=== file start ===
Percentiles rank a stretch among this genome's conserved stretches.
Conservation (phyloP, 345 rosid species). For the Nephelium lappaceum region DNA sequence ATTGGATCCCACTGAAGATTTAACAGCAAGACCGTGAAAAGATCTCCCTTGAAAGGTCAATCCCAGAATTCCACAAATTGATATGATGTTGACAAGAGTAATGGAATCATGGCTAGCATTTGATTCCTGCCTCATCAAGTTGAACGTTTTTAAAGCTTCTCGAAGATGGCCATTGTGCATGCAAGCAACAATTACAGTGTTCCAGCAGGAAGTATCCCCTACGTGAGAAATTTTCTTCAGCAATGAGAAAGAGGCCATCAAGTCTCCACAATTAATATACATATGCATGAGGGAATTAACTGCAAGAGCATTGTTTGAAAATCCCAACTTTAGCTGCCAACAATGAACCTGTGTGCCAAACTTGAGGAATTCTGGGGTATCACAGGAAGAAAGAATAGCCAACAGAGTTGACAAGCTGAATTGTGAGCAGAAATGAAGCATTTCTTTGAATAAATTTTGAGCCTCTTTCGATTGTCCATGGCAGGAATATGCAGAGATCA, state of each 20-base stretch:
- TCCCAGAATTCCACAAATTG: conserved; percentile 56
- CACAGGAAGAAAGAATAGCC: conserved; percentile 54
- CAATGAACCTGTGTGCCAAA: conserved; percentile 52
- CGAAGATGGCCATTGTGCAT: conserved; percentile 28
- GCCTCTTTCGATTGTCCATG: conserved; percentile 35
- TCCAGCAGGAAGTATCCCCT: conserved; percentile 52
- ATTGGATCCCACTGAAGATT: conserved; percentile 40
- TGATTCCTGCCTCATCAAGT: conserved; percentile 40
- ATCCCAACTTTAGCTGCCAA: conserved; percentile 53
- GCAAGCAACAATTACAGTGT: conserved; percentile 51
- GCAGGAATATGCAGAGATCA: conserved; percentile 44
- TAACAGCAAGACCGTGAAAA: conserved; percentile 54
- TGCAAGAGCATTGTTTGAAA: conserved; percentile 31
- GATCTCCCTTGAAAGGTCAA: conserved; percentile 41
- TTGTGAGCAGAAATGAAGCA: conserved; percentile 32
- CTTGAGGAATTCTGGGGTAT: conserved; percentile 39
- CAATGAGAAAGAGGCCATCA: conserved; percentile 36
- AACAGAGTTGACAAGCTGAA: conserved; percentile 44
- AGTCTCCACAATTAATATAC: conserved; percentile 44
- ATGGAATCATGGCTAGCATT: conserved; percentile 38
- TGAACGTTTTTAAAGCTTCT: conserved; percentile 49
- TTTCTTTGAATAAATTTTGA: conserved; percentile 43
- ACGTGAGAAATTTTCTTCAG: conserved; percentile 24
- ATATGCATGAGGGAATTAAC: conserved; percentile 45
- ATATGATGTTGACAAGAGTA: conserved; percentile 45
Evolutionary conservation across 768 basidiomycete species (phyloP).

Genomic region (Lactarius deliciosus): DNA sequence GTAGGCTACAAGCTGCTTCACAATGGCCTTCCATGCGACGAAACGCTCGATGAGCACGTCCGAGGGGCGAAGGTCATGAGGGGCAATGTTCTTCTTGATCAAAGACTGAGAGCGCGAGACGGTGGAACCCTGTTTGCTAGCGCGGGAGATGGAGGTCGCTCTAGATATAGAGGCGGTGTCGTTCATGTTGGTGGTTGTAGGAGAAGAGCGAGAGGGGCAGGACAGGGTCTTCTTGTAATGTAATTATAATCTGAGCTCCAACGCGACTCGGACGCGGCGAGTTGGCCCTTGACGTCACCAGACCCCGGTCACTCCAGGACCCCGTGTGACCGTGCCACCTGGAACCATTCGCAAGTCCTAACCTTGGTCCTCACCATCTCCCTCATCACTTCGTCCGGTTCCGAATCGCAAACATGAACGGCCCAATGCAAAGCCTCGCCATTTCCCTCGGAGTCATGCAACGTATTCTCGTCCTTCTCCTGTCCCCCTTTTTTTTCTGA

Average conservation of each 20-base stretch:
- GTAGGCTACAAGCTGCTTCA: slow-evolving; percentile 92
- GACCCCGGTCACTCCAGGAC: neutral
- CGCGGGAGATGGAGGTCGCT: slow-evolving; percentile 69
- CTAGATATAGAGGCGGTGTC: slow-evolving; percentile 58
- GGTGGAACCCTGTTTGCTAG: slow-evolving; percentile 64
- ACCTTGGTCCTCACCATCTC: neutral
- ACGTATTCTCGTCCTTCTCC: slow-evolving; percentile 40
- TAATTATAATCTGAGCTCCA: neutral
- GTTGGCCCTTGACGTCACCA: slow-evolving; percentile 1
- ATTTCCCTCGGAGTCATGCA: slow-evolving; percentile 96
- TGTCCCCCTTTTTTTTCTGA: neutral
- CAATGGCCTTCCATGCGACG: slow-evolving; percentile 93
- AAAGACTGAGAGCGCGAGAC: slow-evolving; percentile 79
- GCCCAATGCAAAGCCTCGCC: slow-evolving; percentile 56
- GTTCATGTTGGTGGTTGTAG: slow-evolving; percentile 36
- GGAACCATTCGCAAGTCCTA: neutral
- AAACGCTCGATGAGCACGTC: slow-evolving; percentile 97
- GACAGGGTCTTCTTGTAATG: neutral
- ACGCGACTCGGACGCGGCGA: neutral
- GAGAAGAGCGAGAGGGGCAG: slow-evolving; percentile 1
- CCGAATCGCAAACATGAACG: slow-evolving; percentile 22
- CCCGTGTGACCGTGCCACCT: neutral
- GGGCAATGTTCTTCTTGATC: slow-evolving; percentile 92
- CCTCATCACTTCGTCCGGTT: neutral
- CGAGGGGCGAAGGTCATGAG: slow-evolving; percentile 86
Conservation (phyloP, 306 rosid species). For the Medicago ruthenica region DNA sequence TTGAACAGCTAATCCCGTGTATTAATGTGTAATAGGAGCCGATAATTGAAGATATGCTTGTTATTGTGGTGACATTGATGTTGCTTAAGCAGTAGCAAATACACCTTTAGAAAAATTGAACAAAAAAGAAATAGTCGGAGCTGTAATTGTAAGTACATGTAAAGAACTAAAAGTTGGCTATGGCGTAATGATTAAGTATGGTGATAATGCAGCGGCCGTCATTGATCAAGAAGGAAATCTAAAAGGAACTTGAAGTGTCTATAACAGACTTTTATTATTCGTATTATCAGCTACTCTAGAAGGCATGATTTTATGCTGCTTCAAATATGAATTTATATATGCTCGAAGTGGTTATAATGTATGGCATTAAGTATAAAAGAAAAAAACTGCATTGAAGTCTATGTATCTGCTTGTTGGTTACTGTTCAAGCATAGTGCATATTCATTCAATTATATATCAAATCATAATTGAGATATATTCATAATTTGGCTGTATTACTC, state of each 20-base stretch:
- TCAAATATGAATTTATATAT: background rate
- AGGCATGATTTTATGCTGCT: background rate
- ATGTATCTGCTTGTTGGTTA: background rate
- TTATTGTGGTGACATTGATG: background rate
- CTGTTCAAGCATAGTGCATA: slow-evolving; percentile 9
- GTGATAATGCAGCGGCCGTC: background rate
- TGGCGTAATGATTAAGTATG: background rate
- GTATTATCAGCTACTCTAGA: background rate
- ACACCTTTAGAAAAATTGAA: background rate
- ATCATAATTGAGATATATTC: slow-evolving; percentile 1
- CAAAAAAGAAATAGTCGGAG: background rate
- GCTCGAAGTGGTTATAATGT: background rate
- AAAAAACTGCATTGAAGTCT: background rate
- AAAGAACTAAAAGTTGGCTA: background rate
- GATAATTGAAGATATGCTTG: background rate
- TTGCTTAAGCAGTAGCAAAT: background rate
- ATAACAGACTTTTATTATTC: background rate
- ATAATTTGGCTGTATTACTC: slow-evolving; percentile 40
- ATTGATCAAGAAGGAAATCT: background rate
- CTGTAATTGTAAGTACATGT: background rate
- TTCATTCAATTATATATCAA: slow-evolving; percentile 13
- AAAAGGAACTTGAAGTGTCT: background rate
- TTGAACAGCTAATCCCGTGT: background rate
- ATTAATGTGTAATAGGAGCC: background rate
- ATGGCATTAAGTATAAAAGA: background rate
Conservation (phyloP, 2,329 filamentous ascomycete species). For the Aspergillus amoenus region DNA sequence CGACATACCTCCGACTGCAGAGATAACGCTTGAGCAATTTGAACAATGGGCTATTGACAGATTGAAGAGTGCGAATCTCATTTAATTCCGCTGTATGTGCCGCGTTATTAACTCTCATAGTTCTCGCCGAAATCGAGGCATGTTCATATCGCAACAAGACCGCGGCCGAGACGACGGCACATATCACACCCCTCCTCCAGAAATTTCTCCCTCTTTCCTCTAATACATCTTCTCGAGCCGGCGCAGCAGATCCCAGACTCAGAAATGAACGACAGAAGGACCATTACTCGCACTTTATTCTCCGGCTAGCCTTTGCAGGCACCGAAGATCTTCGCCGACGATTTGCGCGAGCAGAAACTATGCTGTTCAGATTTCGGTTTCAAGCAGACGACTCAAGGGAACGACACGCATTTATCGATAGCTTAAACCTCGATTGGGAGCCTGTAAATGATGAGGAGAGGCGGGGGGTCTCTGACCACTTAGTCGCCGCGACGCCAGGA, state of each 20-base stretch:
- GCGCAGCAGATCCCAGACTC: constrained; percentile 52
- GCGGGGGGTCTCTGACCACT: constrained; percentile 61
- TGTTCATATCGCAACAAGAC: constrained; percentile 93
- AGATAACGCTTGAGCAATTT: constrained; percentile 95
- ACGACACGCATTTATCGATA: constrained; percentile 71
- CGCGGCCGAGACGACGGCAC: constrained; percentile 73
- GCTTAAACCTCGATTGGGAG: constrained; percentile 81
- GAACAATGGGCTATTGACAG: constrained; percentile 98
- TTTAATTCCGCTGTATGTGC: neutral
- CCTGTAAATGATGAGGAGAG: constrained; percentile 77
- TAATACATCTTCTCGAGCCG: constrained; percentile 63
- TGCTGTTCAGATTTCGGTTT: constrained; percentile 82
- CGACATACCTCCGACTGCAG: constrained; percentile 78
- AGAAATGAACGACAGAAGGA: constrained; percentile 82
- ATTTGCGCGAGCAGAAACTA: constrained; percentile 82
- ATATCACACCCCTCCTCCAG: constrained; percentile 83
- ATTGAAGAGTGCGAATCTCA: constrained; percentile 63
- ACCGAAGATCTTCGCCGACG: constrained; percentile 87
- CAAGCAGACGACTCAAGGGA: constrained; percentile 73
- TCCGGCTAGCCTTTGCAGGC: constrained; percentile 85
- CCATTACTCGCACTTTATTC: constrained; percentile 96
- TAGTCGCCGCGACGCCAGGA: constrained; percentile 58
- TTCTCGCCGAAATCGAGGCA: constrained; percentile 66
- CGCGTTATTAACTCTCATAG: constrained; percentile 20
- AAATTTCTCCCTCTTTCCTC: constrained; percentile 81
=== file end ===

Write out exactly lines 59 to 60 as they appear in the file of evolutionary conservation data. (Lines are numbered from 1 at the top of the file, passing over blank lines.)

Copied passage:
- ATGTATCTGCTTGTTGGTTA: background rate
- TTATTGTGGTGACATTGATG: background rate